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The Human Face Of Pharma

June 19, 2006

The Price Of Hope

Journalist recommends investing in doctor-patient relationships

Corinne A. Marasco

Courtesy of Jacky Law

Jacky Law

As Jacky Law sees it, the fundamental problem in health care today is the decline of trust as patients increasingly perceive that the pursuit of profit is prevailing over the public good. "Things are now so commercial that there are few public scientists who are protecting our interests," says Law, a British journalist who has written about health care for 25 years.

"Large pharmaceutical companies have very big empires to maintain, so the relevant laws should be applied more vigorously than they currently are. The emphasis should be spent on ensuring that the science that is done is public."

Law, the author of "Big Pharma: Exposing the Global Healthcare Agenda" (New York: Carroll & Graf, 2006), isn't anti-big business, but she does believe that public confidence in the regulatory process has eroded because the interests of the regulators and the industry are closely aligned. Regulatory bodies are staffed by people who are more knowledgeable about science than the general public is, she notes, and the outcomes of regulation tend to favor industry. As a result, "people don't trust the companies. I am overwhelmingly in favor of somehow getting stronger public input into our medicines," she says.

"Drug companies should not be able to control clinical trials," she adds. "Clinical trials should be more of an effort to assure the public that everything is aboveboard. For example, new drugs should be compared with old drugs rather than with placebos, because the placebo effect can be quite strong. We should be devoting more public money to verifying what pharmaceutical companies say and do."

Another troubling trend Law points to is the declining output from the pharmaceutical pipeline. "In the past, the industry produced lots of fabulous drugs that made a real difference," she says. "Now it isn't producing as many effective new drugs, and managing expectations for success is hard work. So, what are they supposed to do? The industry has produced sequels of existing drugs and different methods of drug delivery and spent more on marketing."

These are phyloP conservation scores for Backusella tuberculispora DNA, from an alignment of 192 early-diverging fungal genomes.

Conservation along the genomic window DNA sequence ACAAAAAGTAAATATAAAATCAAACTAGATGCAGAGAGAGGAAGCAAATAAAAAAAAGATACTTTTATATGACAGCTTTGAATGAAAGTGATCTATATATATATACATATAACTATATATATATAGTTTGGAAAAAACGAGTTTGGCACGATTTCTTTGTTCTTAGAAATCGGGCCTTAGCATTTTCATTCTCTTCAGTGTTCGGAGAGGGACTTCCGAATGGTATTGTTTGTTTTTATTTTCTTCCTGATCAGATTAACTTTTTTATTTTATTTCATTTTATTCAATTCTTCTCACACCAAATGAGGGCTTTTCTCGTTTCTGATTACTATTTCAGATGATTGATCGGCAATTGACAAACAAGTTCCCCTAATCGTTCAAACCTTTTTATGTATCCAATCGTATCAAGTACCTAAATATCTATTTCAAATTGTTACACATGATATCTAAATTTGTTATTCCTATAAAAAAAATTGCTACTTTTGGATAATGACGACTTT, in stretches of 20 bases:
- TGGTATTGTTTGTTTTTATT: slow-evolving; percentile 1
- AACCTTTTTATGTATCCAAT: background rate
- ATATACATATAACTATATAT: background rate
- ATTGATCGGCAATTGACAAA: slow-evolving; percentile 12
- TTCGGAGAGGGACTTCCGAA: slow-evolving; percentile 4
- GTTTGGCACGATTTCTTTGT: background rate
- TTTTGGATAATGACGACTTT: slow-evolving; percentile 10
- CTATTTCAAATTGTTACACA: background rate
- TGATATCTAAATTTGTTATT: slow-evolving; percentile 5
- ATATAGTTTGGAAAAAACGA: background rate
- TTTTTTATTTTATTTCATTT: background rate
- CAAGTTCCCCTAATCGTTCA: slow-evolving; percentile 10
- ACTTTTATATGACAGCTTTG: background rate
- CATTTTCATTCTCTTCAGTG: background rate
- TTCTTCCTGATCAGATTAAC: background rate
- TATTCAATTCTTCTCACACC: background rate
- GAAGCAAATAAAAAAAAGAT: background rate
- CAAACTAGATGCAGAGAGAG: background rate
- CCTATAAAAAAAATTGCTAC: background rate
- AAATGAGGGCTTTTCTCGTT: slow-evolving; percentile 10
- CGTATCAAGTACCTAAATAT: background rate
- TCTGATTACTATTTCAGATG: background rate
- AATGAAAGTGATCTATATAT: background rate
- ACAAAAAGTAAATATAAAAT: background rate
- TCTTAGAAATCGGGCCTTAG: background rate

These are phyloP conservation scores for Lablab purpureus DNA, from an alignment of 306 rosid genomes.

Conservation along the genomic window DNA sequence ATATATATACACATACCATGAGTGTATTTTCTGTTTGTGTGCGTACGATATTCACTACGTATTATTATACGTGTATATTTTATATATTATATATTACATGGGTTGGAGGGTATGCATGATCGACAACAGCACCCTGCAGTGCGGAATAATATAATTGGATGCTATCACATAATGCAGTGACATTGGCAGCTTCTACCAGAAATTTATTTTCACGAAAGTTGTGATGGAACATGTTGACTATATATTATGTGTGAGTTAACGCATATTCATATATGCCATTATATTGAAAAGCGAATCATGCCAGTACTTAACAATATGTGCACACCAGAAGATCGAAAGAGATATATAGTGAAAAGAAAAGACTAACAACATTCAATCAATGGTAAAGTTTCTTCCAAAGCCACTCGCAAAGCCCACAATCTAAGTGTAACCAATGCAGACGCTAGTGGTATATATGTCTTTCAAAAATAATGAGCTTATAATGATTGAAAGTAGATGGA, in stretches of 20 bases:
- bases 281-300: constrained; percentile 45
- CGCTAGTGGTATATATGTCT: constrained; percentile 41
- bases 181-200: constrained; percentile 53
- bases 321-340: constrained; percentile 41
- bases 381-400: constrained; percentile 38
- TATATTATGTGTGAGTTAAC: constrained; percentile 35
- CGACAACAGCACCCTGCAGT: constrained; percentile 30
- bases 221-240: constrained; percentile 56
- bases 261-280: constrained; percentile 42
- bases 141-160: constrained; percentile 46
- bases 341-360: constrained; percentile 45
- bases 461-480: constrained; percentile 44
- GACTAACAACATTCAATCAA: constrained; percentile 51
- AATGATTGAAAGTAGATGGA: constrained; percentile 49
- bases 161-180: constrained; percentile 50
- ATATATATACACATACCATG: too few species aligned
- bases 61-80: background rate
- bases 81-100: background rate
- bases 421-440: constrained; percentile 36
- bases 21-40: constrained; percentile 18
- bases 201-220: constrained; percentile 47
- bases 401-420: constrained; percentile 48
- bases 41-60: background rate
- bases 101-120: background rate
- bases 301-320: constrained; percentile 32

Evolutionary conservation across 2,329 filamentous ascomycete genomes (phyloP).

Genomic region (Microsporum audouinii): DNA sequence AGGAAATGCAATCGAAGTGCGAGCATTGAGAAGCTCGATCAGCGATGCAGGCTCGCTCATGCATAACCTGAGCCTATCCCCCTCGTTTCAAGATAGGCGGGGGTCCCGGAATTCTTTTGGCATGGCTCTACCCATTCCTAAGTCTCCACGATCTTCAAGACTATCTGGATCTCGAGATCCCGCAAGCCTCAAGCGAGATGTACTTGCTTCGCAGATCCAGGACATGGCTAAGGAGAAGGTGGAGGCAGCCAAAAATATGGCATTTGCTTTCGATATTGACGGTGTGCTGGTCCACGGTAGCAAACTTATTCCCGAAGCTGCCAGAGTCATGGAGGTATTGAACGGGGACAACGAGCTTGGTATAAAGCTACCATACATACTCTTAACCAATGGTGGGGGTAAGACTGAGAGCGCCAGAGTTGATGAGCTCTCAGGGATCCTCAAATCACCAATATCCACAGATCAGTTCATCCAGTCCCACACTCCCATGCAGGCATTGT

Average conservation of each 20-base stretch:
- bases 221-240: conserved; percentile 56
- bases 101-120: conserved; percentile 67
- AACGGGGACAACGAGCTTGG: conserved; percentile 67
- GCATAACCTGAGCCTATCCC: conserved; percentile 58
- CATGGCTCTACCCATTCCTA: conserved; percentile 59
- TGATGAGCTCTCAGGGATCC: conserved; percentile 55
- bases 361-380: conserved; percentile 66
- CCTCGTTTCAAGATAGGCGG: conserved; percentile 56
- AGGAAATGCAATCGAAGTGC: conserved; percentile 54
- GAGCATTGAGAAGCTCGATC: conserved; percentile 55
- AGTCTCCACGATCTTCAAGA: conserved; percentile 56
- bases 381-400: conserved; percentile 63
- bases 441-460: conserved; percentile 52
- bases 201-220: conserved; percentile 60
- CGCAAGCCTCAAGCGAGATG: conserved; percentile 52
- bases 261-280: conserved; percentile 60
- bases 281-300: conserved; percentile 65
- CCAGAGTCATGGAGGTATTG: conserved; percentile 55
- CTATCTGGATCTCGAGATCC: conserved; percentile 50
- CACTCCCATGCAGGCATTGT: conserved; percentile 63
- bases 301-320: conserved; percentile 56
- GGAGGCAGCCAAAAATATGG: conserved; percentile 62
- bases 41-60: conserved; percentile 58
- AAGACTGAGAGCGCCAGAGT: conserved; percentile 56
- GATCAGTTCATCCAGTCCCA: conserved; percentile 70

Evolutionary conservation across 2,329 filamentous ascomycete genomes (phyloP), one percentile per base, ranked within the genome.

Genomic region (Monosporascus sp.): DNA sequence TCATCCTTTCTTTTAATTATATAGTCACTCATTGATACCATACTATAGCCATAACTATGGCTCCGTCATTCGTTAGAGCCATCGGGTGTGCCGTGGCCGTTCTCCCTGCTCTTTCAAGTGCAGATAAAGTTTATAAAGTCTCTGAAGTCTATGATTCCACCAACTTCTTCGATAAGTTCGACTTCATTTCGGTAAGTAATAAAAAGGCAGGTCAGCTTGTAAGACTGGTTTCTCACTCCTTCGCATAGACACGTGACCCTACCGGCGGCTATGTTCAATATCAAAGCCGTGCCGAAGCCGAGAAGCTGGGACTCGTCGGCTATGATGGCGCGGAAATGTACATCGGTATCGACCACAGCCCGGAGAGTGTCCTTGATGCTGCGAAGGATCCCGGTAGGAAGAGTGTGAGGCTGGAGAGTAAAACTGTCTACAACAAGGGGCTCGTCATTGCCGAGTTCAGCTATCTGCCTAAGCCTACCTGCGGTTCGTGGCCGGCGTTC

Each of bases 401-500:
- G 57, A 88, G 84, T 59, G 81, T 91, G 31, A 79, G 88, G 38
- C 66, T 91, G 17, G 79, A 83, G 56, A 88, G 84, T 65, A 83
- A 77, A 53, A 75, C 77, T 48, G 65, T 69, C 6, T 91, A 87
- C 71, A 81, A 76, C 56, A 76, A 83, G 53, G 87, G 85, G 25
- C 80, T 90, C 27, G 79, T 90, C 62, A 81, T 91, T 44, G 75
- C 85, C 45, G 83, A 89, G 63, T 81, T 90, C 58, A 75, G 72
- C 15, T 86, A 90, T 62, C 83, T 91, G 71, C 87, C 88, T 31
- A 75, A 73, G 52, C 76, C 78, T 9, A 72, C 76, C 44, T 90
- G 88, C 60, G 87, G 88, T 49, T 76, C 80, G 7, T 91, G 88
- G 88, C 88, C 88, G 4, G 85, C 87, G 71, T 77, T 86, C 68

The innovation pipeline is expensive to maintain, and Law notes that the cost of access to drugs is being questioned. The example she offers is the breast-cancer drug Herceptin, which has been approved for late-stage treatment for HER-2 breast cancer in both the U.S. and the U.K. According to a story in the May 2 Wall Street Journal, patients in both countries have been advocating for earlier access to the drug after new research published in 2005 showed that Herceptin, in combination with chemotherapy, reduced the risk of recurrence by more than 50%, compared with chemotherapy alone, in the early stages of the disease.

Herceptin costs tens of thousands of dollars per patient per year, however, and that's a price that many can't pay out of pocket. In February, Genentech asked the Food & Drug Administration to give Herceptin a "priority review" for early-stage use, meaning that the agency must make a decision in six months, but the National Health Service (NHS) in the U.K. declined to make it available for women with early-stage breast cancer even with a doctor's prescription.

How, Law asks, can you put a price on hope? "Fighting cancer is an expensive business. These drugs take medicine into a whole new pricing league," she writes in "Big Pharma." "The health gains may not be great, measured in months rather than years, but the drugs do extend life, and that's what matters most in medicine."

What, then, does this example mean for the future of personalized medicine? "It's not going to happen at a reasonable cost for everybody," she says. "It requires much more extensive medicine and further emphasizes the need to take stock of the pricing issue."

In the end, Law says the patients have to take the initiative to restore trust by building relationships with their doctors and actively participating in their own care. "AIDS patients literally changed the culture of medicine," she says, "because so many young men dying brought patients to the fore.

"There are three sides to the triangle: the pharmaceutical industry, the patient, and the doctor," she continues. "The pharmaceutical industry pours millions of dollars into relationships with doctors and millions into relationships with patients, but it puts very little into the doctor-patient relationship. But that's where ordinary people can have an influence by taking a more active role in asking their doctors questions, especially about the medicine they're taking."

C&EN SPECIAL ISSUE: Pharma's Road Ahead

Cover Page Thumbnail
Pharma's Road Ahead
Volume 84, Issue 25
June 19, 2006
Table Of Contents
Web Feature: The Human Face of Pharma

Seventeen individuals whose lives depend on, or whose livelihoods are affected by, the pharmaceutical industry offer unique perspectives on what pharma's future should be.